Beirut Medics stitch wounds with thread used for clothing. Hungry residents risk Syrian government sniper fire or shelling to hunt for dwindling supplies of bread and canned food on the streets of the besieged city of Homs.
The opposition stronghold was being destroyed “inch by inch,” by government forces, with collapsed walls and scorched buildings, according to accounts Thursday, while Western and Arab leaders hoped to silence the guns long enough to rush in relief aid.
The pressure for “humanitarian corridors” into the central Syrian city of Homs and other places caught in President Bashar Assad’s crushing attacks appeared to be part of shifts toward more aggressive steps against his regime after nearly a year of bloodshed and thousands of deaths in an anti-government uprising.
In back-to-back announcements, U.N.-appointed investigators in Geneva said a list for possible crimes against humanity prosecution reaches as high as Assad, and international envoys in London — including U.S. Secretary of State Hillary Rodham Clinton — made final touches to an expected demand for Assad to call a cease-fire within days to permit emergency shipments of food and medicine.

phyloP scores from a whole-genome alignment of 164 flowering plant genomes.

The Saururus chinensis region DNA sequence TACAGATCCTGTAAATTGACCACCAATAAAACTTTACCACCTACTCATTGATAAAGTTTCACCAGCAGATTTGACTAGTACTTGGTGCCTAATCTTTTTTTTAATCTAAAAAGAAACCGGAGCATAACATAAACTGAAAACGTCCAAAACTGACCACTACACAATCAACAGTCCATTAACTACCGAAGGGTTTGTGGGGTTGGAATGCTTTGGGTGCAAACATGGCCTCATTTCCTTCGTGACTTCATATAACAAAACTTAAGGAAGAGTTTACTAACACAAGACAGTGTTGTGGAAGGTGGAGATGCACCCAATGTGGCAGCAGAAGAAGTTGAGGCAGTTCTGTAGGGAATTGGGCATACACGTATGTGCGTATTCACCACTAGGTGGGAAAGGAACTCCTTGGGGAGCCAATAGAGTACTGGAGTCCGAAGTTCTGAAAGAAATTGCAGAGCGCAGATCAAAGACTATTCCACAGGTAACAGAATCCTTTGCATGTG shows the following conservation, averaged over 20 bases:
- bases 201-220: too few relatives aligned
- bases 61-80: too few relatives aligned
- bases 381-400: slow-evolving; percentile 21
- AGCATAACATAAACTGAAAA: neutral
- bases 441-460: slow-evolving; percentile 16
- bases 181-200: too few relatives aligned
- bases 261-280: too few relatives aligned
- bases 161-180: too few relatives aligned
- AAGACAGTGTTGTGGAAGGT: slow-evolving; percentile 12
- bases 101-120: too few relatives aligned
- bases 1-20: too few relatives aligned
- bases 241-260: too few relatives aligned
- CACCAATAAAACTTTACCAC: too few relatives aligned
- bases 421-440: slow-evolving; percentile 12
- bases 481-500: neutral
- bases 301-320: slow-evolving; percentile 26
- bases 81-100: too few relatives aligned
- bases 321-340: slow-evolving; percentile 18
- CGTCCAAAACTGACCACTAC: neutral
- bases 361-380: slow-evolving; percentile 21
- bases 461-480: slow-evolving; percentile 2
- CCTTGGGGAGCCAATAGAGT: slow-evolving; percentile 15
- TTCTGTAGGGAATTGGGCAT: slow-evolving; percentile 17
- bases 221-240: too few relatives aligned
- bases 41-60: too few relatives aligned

Washington and European allies remain publicly opposed to direct military intervention. But there have been growing signs that Western leaders could back efforts to open channels for supplies and weapons to the Syrian opposition, which includes breakaway soldiers from Assad’s military.
In a sign of the international divide, however, key Assad ally Russia said Moscow and Beijing remain opposed to any foreign interference in Syria. Russian President Dmitry Medvedev spoke by telephone with the president of the United Arab Emirates and emphasized that “foreign interference, attempts to assess the legitimacy of the leadership of a state from the outside, run counter to the norms of international law and are fraught with the threat of regional and global destabilization,” the Kremlin said.